• The best games and programs feel contemporary, even when 20 years old – it means they weren’t chasing graphics or trends and were trying to build something from the ground up. If you find a program hard to use or not intuitive, skip it, and move on.
  • If you are working with a collection of kids or families, have videos they can watch or music they can listen to instead of using these programs, in case they run into technical issues.

And speaking of technical issues:

Some Common Problems with Emuation in the Browser and Potential Solutions

The most common issues related to emulation in the browser is that it requires a more recent desktop or laptop – the older the machine, the more likely to run into slowdowns, crackling in audio, and other issues.

Another issue is that some software is just not intuitive or needs a lengthy introduction to get working, which is not what kids or really anyone is looking for. The simpler the program, the better it generally is, so don’t hesitate to switch to other titles if playing a game or package is not enjoyable or easy. There’s many, many to choose from!

As above, if you need support or information or even want to ask some general questions, I’m available via e-mail at jscott@archive.org.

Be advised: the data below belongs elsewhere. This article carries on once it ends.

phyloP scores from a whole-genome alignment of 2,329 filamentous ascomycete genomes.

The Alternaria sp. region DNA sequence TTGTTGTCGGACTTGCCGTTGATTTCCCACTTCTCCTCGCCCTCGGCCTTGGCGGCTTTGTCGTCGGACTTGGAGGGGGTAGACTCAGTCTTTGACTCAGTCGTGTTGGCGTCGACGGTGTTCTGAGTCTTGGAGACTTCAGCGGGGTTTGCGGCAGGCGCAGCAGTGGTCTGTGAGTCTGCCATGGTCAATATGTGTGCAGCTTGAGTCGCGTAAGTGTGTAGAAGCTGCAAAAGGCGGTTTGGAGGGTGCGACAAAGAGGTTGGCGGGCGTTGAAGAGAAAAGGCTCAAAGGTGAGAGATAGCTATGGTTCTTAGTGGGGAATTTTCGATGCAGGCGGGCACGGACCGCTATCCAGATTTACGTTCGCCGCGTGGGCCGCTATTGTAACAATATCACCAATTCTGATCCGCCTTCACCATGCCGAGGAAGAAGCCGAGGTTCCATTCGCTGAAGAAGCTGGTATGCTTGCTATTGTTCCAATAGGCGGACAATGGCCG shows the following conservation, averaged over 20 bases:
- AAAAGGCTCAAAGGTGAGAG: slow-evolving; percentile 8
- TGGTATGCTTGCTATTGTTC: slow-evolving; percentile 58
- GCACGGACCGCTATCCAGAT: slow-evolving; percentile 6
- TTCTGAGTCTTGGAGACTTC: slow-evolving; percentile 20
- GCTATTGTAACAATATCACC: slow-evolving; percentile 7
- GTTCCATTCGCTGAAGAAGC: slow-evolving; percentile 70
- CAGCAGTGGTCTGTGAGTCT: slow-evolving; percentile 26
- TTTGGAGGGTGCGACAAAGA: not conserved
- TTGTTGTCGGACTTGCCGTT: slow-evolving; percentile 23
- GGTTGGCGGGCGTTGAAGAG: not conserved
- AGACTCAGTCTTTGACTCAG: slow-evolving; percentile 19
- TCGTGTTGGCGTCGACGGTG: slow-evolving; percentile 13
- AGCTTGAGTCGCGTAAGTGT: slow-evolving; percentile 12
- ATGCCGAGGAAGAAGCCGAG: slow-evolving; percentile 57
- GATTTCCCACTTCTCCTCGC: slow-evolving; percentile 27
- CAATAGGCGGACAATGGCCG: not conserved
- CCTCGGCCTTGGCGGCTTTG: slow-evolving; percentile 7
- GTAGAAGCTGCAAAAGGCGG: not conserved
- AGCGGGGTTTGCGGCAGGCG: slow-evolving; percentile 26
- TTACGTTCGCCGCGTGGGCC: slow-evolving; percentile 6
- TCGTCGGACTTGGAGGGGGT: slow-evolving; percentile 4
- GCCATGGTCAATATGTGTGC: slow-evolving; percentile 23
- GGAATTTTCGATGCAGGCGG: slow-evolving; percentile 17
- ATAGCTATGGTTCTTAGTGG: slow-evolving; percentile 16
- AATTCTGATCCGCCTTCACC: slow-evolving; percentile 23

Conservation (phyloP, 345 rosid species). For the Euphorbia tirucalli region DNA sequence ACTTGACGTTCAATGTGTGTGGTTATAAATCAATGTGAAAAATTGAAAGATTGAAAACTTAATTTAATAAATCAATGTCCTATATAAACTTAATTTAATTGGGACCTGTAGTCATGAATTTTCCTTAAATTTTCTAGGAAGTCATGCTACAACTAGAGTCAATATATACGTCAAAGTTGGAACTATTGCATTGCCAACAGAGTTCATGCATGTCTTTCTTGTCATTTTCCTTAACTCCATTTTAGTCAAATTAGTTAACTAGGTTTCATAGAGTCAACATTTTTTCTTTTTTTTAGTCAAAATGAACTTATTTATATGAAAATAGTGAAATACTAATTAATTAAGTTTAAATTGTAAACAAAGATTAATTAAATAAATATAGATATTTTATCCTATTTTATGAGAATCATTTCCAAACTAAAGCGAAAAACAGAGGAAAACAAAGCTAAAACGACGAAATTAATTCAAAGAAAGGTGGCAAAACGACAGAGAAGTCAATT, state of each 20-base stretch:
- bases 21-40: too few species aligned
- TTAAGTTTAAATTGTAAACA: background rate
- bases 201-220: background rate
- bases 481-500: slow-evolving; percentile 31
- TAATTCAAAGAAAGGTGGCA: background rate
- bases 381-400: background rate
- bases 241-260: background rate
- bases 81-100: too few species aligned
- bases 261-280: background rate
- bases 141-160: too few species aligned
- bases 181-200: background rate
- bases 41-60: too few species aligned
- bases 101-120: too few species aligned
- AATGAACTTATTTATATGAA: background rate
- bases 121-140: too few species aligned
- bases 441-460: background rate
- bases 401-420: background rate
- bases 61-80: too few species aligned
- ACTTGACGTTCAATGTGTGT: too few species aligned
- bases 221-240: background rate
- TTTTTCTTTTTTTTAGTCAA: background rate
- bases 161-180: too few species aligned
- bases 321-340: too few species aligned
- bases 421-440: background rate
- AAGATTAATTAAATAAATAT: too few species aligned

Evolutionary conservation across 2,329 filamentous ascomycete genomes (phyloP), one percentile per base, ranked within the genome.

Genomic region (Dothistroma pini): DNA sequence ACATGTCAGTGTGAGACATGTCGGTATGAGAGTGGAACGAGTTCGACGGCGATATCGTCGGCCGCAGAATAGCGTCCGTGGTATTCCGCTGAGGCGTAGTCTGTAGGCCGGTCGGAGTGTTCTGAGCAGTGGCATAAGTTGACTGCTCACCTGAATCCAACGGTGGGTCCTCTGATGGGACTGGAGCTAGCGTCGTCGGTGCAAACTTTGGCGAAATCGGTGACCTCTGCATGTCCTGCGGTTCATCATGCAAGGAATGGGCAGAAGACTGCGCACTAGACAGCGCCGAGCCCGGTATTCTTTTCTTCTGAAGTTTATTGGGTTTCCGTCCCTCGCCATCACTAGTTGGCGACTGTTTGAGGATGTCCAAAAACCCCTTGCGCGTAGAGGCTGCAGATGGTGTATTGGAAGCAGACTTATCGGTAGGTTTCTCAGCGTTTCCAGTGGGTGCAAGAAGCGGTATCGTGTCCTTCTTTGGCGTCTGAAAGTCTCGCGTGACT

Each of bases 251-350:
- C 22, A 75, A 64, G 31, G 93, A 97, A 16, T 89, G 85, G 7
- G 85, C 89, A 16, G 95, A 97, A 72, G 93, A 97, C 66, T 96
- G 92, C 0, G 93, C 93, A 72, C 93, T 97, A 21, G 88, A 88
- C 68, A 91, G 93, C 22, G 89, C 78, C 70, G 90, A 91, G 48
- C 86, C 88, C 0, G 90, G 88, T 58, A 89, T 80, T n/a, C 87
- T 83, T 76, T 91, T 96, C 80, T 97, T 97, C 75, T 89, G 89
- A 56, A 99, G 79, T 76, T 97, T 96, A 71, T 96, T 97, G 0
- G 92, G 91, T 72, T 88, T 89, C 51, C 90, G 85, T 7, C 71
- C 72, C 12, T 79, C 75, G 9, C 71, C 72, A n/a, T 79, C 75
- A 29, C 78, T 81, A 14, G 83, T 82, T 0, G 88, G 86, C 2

Some Suggested Titles

Finally, here are some programs at the Archive that are really fun and easy, and which can tell you if this great feature is right for your purposes.

Bobby Fischer Teaches Chess is an educational chess program that can not just play the game of chess, but teach all the rules about it and give historical information. It’s perfect for a family to learn the game utterly from a true master. It’s located here.

MathOSaurus is a dinosaur-themed mathematics educational game that quizzes you on a range of math concepts with a colorful and fun cartoon dinosaur theme. Originally for the Apple II and with great thematic elements and easy. It’s located here.

The Oregon Trail is still our most popular emulated title on the Archive, and with good reason—it’s well designed, a challenging and interesting experience, and kids love it. I suggest The Oregon Trail Deluxe, which has a more engaging graphical style while maintaining all the fun of the original works, which date back to the 1970s. You can find it here.

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  1. Pingback: The Internet Archive, a trove of amazing things | Library Blog - Indiana University East